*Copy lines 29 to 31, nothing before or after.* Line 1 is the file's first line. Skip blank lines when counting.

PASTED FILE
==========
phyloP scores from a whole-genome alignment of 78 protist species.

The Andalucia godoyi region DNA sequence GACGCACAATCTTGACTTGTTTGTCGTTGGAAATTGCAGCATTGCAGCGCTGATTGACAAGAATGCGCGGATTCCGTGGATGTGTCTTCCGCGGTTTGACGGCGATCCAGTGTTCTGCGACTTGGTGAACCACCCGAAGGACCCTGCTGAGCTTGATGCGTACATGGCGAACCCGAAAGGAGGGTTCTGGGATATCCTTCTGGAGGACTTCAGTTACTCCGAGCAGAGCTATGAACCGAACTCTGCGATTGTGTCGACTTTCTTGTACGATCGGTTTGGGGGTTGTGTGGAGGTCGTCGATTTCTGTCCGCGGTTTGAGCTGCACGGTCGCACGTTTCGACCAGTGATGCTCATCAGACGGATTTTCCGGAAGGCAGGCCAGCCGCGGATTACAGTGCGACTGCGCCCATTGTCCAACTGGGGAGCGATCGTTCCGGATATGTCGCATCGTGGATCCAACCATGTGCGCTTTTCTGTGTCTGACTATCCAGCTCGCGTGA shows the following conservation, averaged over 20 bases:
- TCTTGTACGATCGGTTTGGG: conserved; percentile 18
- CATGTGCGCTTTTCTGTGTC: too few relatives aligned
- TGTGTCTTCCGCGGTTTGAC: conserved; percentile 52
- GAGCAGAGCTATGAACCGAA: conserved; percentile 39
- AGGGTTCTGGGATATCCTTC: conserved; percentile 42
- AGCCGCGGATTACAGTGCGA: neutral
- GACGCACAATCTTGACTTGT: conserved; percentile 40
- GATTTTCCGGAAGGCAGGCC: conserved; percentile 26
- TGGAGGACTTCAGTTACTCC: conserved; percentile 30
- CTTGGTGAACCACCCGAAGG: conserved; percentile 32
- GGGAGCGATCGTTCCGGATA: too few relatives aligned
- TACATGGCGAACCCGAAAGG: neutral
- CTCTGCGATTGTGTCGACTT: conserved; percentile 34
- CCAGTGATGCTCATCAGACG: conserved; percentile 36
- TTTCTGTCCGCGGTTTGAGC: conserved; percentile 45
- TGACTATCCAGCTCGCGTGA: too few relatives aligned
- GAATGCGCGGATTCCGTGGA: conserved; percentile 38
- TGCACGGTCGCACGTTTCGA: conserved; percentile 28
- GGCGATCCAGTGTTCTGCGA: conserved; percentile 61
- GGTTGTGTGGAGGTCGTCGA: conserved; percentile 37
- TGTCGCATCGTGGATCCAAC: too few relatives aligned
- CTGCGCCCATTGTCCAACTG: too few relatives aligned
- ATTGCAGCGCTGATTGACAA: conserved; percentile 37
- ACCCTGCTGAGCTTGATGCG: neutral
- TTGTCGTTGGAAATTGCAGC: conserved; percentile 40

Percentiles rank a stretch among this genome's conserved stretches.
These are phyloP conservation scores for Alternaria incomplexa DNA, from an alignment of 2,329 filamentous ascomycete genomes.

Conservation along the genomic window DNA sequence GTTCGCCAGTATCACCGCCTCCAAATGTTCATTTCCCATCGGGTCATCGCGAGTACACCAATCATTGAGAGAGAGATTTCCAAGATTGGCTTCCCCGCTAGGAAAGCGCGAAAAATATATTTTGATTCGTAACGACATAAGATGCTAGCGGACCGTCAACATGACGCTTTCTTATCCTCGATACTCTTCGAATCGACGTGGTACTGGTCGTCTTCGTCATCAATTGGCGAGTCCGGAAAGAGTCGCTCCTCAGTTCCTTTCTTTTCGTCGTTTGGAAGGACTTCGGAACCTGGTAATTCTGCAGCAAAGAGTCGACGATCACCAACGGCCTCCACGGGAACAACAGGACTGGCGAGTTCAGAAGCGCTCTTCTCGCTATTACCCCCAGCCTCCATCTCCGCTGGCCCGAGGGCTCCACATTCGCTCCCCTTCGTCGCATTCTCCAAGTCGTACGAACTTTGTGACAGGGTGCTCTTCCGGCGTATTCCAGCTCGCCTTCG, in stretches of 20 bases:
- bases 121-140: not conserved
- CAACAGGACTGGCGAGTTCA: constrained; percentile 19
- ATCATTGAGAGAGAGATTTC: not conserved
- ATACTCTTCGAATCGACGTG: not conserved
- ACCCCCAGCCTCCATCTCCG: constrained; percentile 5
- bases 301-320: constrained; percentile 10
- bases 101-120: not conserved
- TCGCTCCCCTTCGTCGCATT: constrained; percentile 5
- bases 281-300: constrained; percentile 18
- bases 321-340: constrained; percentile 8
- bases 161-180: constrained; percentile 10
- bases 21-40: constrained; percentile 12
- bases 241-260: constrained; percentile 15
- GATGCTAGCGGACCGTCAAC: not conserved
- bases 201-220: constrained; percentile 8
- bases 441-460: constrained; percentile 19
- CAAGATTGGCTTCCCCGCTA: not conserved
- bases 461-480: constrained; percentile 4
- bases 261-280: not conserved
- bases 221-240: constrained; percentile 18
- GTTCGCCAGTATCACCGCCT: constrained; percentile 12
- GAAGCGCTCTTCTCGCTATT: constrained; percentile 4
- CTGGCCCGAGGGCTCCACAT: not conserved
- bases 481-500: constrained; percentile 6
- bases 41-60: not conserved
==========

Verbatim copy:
These are phyloP conservation scores for Alternaria incomplexa DNA, from an alignment of 2,329 filamentous ascomycete genomes.

Conservation along the genomic window DNA sequence GTTCGCCAGTATCACCGCCTCCAAATGTTCATTTCCCATCGGGTCATCGCGAGTACACCAATCATTGAGAGAGAGATTTCCAAGATTGGCTTCCCCGCTAGGAAAGCGCGAAAAATATATTTTGATTCGTAACGACATAAGATGCTAGCGGACCGTCAACATGACGCTTTCTTATCCTCGATACTCTTCGAATCGACGTGGTACTGGTCGTCTTCGTCATCAATTGGCGAGTCCGGAAAGAGTCGCTCCTCAGTTCCTTTCTTTTCGTCGTTTGGAAGGACTTCGGAACCTGGTAATTCTGCAGCAAAGAGTCGACGATCACCAACGGCCTCCACGGGAACAACAGGACTGGCGAGTTCAGAAGCGCTCTTCTCGCTATTACCCCCAGCCTCCATCTCCGCTGGCCCGAGGGCTCCACATTCGCTCCCCTTCGTCGCATTCTCCAAGTCGTACGAACTTTGTGACAGGGTGCTCTTCCGGCGTATTCCAGCTCGCCTTCG, in stretches of 20 bases:
- bases 121-140: not conserved